If you have a few specialties, maybe related to a personal interest or hobby, then use that expertise to attract new clients. You likely can charge higher rates because you already understand their industry and vocabulary. Specialists in any industry cost more.

You may also be able to specialize in a certain kind of writing, such as ads or landing pages. However, I want to encourage you to look for opportunities to take on projects that are outside your comfort zone. That’s how you’ll grow your capabilities. Here’s a quick example of the time I learned that lesson.

Be Confident in Your Skills. You Got This!

I once had a movie producer contact me for help in improving the copy in a screenplay. I told him I didn’t have any experience with screenplays, didn’t feel comfortable taking on the job, but I’d try to get back to him with a quality referral.

I called up a colleague, Jake, who said he too didn’t have experience with screenplays but thought he could probably handle the project, no big deal. Because I couldn’t find anyone else to refer, I passed Jake’s name along to the producer.

About a year later, I was chatting with Jake and he mentioned that he’d mostly been working on screenplays of late. I expressed surprise and he said, “It’s all thanks to you. That screenplay project you referred to me turned into two projects, and then I actively began marketing my services as a screenplay writer. It opened up a whole new niche for me!”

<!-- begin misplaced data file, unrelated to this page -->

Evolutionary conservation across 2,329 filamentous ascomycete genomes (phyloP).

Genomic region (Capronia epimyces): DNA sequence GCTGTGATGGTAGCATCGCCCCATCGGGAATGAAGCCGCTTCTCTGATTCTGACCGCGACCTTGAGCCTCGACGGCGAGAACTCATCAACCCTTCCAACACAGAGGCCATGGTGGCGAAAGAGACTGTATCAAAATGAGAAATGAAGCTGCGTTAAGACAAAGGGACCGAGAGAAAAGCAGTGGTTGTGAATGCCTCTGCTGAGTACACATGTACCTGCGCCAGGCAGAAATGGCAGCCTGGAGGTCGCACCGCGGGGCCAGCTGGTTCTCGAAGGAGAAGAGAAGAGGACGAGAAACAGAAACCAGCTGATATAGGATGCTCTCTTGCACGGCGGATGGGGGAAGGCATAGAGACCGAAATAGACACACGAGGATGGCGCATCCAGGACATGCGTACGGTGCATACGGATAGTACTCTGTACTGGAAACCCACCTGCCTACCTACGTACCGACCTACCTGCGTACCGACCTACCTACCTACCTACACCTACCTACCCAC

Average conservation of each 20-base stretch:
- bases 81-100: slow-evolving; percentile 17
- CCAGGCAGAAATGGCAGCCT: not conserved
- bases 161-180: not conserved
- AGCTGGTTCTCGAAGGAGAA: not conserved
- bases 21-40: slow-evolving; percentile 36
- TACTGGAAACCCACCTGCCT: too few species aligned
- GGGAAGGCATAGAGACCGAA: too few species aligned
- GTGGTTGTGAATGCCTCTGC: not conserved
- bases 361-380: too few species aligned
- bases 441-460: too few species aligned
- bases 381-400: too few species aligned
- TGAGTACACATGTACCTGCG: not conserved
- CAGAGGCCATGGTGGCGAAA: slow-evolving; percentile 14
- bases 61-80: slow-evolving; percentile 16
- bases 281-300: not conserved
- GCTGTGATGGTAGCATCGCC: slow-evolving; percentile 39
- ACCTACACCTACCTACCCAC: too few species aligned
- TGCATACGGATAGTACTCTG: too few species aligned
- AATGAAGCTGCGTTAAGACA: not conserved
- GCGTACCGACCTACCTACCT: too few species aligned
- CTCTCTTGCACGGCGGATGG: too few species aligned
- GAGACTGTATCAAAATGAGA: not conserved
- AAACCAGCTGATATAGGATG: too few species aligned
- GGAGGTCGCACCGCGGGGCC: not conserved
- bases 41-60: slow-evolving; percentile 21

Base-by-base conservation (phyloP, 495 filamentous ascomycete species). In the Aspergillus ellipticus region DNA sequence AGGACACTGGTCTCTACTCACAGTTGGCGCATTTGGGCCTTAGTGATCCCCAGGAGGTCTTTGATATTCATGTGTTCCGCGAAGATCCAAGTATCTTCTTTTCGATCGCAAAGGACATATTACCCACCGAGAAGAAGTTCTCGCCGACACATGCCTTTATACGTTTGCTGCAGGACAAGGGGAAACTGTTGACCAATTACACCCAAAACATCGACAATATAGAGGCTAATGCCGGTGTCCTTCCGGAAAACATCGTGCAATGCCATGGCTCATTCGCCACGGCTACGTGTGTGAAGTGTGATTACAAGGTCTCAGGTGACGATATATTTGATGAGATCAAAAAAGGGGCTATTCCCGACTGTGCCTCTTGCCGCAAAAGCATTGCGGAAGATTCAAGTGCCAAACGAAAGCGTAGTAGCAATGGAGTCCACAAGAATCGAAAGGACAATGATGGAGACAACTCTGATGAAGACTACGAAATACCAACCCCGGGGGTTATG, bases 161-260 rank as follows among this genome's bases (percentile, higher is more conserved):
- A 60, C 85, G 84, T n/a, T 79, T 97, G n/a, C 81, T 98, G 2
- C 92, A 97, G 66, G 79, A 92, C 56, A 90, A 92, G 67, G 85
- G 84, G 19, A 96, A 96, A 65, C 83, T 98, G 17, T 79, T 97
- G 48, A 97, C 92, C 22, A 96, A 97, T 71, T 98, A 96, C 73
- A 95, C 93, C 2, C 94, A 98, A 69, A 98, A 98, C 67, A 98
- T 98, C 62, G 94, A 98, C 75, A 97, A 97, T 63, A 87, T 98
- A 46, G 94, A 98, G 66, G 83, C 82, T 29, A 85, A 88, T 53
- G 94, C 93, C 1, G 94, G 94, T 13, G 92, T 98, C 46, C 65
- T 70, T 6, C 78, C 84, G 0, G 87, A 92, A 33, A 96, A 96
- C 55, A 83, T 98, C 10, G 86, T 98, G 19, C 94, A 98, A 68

The moral of the story is: Be bold like Jake; not timid like Susan!

* * *

What is the biggest mistake you see people make when they become full-time freelancer writers?

They focus on the wrong things. They set up their office. They order business cards. They analyze the market to determine their positioning. They write a business plan.

They launch a website. But the one thing they don’t have is a plan for getting customers, and without customers, none of those other items count for anything. 

Many people who’ve worked for an established business think customers just magically appear. They assume that once they launch their website, the clients will find them.